Mornings have become my favorite time of day. It wasn’t always so. When I was working mornings began before the sun announced the dawn. I’d rush around half asleep readying myself for a busy day at work. I’d eat my breakfast on the fly hurrying as quickly as possible to get into my car and hopefully missing the worst of the rush hour traffic. Even with my best efforts a wreck, a stalled car, or a rain storm might land me smack dab in the middle of an immovable jam of traffic. I’d sit in a half asleep stupor wishing that I lived closer to my work so that I would not have to endure the horrors of a long commute in a city with virtually no mass transit. I never felt as though I had any affection whatsoever for the earliest hours of a new day, but that was before I no longer had to leave my home to join the daily rat race.
Now I arise without benefit of an alarm. No longer do I feel as though someone has awakened me with a cattle prod while in the middle of a lovely dream. Instead my body and a hint of sun tells me when it is time to begin the routines of my day. I have no sense of hurry for I am now the mistress of my schedule. I wander into the kitchen to prepare my morning tea and a light breakfast and then repair to my sitting room. It is an area filled with things that have meaning for me, things that make me feel comfort and happiness.
It is a somewhat old fashioned place because it is filled with things that once belonged to people that I have loved. I might tell a thousand and one stories just from glancing at the objects that decorate every inch if the space. It is dominated by an art print that once hung in my mother’s home. She and my dad chose it when I was still a young child and I recall accompanying them on the shopping excursion in which they selected furnishings for the living room in the first home that they had purchased. It is a lovely rendition of magnolias which at the time complimented the colors of the sofa that they had selected. Long after my father had died and the original couch was gone my mom still treasured the piece and it came to represent both her and my father in my mind. It calms me in an almost spiritual way even though it is only an object. Somehow I feel the presence of my parents and remember the happy times that I shared with them whenever I gaze at the lovely work of art.
Ironically I had purchased a floral chair long before my mother gave me her prized picture. The colors in the chair look as though they were produced solely to go with the painting. A dear friend eventually created pillows to place on the couch that pull the entire room together. It is comfortable and quiet in the room and it has become my refuge.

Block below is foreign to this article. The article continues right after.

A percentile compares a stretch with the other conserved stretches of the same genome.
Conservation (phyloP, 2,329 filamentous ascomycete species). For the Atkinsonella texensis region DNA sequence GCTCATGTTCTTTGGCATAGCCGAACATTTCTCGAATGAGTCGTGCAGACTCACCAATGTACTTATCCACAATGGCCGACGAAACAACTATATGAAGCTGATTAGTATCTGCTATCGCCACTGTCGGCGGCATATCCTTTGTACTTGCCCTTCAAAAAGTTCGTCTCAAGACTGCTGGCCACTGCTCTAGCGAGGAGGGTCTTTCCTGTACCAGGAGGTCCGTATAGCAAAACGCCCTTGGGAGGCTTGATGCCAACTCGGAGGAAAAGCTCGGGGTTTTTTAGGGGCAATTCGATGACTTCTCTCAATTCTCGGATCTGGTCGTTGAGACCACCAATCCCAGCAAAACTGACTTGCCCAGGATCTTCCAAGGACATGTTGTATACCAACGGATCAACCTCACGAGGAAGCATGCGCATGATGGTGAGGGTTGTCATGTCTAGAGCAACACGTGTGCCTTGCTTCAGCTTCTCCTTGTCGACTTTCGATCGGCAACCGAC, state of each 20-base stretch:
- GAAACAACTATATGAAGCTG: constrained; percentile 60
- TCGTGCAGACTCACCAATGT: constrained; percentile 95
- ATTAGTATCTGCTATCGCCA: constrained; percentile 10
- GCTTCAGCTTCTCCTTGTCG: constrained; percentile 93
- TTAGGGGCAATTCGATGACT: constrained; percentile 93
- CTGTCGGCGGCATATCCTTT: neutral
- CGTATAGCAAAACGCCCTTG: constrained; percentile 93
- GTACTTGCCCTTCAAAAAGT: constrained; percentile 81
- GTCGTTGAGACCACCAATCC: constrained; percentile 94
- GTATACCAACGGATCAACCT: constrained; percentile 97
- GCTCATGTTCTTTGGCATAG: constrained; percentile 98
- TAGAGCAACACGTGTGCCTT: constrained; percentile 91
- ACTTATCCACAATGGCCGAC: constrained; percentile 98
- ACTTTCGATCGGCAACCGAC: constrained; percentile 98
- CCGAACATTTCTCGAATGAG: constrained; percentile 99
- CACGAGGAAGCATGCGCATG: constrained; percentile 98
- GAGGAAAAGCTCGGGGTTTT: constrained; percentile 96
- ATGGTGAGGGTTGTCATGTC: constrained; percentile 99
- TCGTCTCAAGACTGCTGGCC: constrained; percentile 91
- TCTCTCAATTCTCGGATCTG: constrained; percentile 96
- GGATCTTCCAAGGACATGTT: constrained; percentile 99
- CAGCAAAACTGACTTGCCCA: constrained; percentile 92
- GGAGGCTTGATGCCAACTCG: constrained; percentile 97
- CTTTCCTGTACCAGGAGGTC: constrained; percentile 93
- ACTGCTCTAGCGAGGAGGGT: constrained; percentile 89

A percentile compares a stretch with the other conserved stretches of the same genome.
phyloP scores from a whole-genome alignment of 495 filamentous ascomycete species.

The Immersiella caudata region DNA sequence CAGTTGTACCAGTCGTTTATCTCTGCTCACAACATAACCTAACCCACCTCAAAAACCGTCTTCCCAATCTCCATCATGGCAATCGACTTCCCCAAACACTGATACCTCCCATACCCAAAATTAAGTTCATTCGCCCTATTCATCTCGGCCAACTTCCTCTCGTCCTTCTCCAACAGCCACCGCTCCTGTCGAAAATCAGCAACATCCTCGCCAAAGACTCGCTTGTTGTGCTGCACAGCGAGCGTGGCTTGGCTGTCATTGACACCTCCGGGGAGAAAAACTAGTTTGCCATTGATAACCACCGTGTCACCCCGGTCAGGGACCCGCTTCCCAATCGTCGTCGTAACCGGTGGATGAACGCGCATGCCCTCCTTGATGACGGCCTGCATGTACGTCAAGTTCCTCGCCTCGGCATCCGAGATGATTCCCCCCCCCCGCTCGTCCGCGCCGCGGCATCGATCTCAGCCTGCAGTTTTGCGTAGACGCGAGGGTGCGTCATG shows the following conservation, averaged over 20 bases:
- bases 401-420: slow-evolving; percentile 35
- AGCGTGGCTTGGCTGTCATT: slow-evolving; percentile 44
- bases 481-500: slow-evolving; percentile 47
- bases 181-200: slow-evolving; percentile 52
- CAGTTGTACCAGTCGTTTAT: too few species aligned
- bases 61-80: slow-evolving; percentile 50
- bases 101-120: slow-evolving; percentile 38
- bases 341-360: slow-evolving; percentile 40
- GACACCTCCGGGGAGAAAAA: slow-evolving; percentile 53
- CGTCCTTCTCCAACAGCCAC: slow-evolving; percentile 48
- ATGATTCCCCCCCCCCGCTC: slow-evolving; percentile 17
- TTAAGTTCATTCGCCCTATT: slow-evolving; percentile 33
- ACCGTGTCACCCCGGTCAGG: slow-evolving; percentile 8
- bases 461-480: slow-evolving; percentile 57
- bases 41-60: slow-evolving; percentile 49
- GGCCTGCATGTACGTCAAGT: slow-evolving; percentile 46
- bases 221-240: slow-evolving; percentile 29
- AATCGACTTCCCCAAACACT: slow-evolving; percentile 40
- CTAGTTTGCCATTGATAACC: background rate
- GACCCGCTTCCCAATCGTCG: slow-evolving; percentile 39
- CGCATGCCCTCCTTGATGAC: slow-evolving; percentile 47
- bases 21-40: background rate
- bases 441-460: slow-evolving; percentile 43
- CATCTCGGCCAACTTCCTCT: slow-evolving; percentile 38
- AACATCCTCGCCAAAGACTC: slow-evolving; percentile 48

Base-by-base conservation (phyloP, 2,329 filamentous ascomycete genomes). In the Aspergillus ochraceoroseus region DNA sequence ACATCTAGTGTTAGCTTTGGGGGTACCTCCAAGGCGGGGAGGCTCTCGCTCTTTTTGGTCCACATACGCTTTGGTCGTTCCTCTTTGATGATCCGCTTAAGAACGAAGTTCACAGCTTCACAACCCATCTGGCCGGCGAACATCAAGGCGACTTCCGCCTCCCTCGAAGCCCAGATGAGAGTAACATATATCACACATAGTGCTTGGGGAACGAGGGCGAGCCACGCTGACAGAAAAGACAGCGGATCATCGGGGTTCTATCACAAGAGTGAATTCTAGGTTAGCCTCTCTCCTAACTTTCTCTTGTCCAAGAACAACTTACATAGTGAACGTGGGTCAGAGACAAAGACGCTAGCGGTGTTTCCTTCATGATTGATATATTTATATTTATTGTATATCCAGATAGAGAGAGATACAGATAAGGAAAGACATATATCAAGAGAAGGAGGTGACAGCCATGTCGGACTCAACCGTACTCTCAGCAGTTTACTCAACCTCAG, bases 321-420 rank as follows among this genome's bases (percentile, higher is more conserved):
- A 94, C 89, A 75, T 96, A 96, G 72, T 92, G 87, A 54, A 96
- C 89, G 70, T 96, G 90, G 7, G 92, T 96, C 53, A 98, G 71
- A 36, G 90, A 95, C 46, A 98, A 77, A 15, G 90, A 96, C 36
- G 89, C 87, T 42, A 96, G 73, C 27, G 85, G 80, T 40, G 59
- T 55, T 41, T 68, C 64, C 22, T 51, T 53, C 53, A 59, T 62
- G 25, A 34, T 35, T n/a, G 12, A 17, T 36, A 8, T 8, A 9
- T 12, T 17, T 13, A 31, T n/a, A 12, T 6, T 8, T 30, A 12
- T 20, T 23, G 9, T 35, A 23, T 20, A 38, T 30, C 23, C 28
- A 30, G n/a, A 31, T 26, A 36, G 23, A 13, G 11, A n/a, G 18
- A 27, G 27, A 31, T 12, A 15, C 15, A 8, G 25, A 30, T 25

After my mother-in-law died my father-in-law gave us her secretary desk that I had always admired. It stores other treasures that I have either inherited or collected over the years. There is a cookie jar that my brothers and I bought for our mother one Christmas with money that we had saved from all of our little odd jobs around the neighborhood. It also features two little blue teacups that had once belonged to a set of toy china that my mother had as a child. There are lovely ceramic birds from New Orleans that Mike’s Aunt Elsie collected when she lived in that glorious city for a time. My treasured piece of the Berlin wall is nestled in a lovely wooden box from my eldest daughter along side a lovely china container from England. There is also a clock that my brother gave me when I earned my college degree that is still working long after I have left the career that it launched.
Perhaps my favorite piece is an antique vase that once belonged to my great grandmother Christina. My grandmother Minnie Bell gave it to me when I was still a girl, admonishing me to always keep it safe. It meant little to me when I was young, but over the years it has found a special place in my heart as I think of how precious it must have been to Christina as she lived out her hard scrabble life. I have moved it from one home to another with great care. It is a tangible link to my history and to the women who came before me.
There are other wonderful things as well that may mean nothing to others, but everything to me. I have end tables and lamps that belonged to Mike’s grandmother, including an old style Tiffany lamp that also compliments the colors in the room dictated by the picture on the wall. Pewter coasters crafted by the Norwegian uncle of our dear friend Egon hold my morning tea and make me smile as I thing of the friendship that we had with this man who left the earth far too soon. A whimsical frog catches my eye and those of my guests making me think of a sweet colleague named Jane, an extraordinary woman who so enriched my life when I was still a working girl. A shadowbox contains door handles and some of the wooden flooring from the home that Mike’s grandparents built when my mother-in-law was only a child. It is gone now but I can still see it and imagine the dinners and the parties and the ordinary days that they enjoyed there.
My sitting room is a peaceful place, a refuge that I now have so much time to enjoy. It is where I go when I need to think or just relax. It looks a bit old fashioned but I have yet to find anyone who does not feel the same sense of serenity as I do when enjoying its comfort. Best of all is the fact that I am now able to linger there as long as I wish. I feel a sense of joy in recalling the lives of the people represented in the contents of the room and sense that their spirit still resides in me. It is so much more than things. It is a respository that speaks of who I am, where I have been, and where I might one day go. It’s a place where I can go to truly be me.